edible gardening

The Three Sisters

By Jeff Cox / Photography By Natalie T. Mcgarvey | May 24, 2017
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On the reverse side of the 2009 U.S. $1 gold coin, or “Sacagawea dollar,” you’ll find a depiction of a Native American woman growing corn, beans and winter squash in an arrangement widely known as the three sisters.

This combination is one of the world’s great horticultural achievements, and a perfect expression of Native Americans’ keen insights into nature. Its roots go back more than 10,000 years, and it still works brilliantly in today’s modern gardens. Up until about 10,500 years ago, natives of the western hemisphere were hunter-gatherers, anthropologists believe. In the jungles between Guatemala and Mexico, a wild squash grew. Its fruits were bitter and scant, but the seeds were tasty, so the indigenous people began to plant and care for them. Over the next 5,000 to 6,000 years, this squash became domesticated as the natives selected strains for the qualities they liked: larger, meatier and less-bitter fruits. Seeds of the improved squashes were traded and soon tribes throughout North and Central America were growing them.

About 9,000 years ago, teosinte, a wild grass of southern Mexico, hybridized with another wild plant—scientists aren’t sure which one—creating a plant with a small seedhead with neat rows of tiny seeds. Through subsequent generations, strains with larger and more abundant seeds were selected until, about 5,000 years ago, early modern corn appeared. It was about that time that wild forms of beans were brought into the native tribes’ gardens.

Protected in human gardens, the plants underwent huge changes in composition and shape. Selecting for better taste meant that these foods were more suited to their human consumers nutritionally, as good taste is a predictor that a food is good for you. But domestication works both ways. Devoting more time to caring for the plants meant establishing villages and less time roaming the woods looking for game. Farming became a way of life.

As Amanda J. Landon wrote in the January 2008 issue of Nebraska Anthropologist, “In Central America, the three sisters and humans shared a co-evolutionary relationship in which humans invited the plants into the human niche, and the plants thrived. Both humans and the three sisters now share a symbiotic relationship, where both the plants and humans depend on one another.”

The modern forms of the three sisters couldn’t survive without us. Squash lost its unpalatable bitterness, which was its defense mechanism against insects and birds. Forms of squash that we now call summer squash, such as zucchini and Patty Pan, lost their tough skins. They need the protection against predators that human growers afford them.

Modern corn certainly couldn’t persist on its own. When we plant corn, we have to remove the kernels from the ear and space them apart so each can mature into a whole plant. Left on its own, a corn cob’s kernels are too tightly packed together to make a viable stand of corn.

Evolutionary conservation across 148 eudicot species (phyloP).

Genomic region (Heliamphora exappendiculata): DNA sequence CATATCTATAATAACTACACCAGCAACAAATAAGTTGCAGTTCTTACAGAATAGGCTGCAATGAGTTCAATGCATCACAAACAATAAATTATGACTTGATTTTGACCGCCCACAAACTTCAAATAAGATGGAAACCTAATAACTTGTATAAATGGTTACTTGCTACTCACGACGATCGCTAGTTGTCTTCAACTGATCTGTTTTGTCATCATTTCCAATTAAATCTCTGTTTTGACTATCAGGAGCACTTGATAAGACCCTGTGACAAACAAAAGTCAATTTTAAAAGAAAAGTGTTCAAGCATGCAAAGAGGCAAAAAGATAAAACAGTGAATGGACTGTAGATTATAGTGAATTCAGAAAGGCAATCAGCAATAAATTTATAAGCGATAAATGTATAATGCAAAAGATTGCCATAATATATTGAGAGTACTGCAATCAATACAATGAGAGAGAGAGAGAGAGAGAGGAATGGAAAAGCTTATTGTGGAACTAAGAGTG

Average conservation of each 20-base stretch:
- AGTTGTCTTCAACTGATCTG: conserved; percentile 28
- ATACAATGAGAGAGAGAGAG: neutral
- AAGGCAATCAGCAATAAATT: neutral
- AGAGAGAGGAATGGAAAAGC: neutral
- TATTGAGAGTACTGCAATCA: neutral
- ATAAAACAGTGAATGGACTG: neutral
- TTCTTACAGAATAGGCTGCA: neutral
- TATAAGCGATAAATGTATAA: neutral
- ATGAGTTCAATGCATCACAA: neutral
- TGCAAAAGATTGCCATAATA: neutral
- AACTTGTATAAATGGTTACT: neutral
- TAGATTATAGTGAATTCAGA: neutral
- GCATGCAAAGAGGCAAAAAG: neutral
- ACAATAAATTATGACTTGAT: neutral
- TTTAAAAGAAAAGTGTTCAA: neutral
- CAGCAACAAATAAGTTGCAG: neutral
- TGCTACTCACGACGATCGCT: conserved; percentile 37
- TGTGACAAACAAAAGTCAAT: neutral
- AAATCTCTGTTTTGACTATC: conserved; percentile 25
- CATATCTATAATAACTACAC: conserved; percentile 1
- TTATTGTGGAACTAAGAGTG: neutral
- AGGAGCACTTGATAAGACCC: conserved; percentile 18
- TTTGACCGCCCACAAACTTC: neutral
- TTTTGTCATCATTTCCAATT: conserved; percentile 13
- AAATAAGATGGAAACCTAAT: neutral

Likewise, the wild progenitors of pole and lima beans still grow in many places in Central America, especially Guatemala. They too were domesticated, bred for size and flavor, and lost the ability to ward off predators by producing bitter and, in most beans, even poisonous compounds.

Poisonous compounds do still exist in some modern beans. Lima beans contain a compound that, if eaten raw or undercooked, is metabolized into hydrogen cyanide. And raw or undercooked red kidney beans also contain a poisonous compound. Ten minutes of boiling detoxifies both types of beans, but it must be a full, rolling boil and at least 10 minutes for complete detoxification. Cooking red kidney beans at anything less than a full boil for 10 minutes actually intensifies the poison. So avoid tossing a handful of uncooked beans in the slow cooker. And don’t nibble raw snap bean pods when you’re cooking them.

Scientists have tried to hybridize the wild progenitors with the modern types, but they’ve diverged so much over the millennia that all attempts to cross them have failed.

Baker Creek Heirloom Seeds has an outlet at the Petaluma Seed Bank (199 Petaluma Blvd. North) offering lots of heirloom pole beans, the type needed for a three sisters planting. You can eat tender young pods of pole beans as you would snap beans, but the varieties I’m recommending here are best for drying on the vine and shelling out for storage. All can be found at the Seed Bank or ordered through Baker Creek:

Good Mother Stallard—Maroon and white beans, creamy texture, nutty flavor.

Haricot Tarbais—This white bean is traditional in French cassoulet.

Henderson’s Black Valentine—Excellent black bean for tacos and burritos.

Hidatsa Red Indian—Heirloom of the Hidatsa tribe, climbs only to three to four feet.

Ojo de Cabra—Dark stripes give the plump beans the appearance of a goat’s eye.

Cherokee Trail of Tears—Shiny black beans commemorate the Indians’ sufferings.

That humans have grown to depend on corn, beans and squash as staple crops is undeniable. The extensive native civilizations of pre-Columbian North, Central and South America grew these three crops, and the people thrived. One of the chief benefits of eating the three foods together is that they supply all eight essential amino acids that make up a complete protein.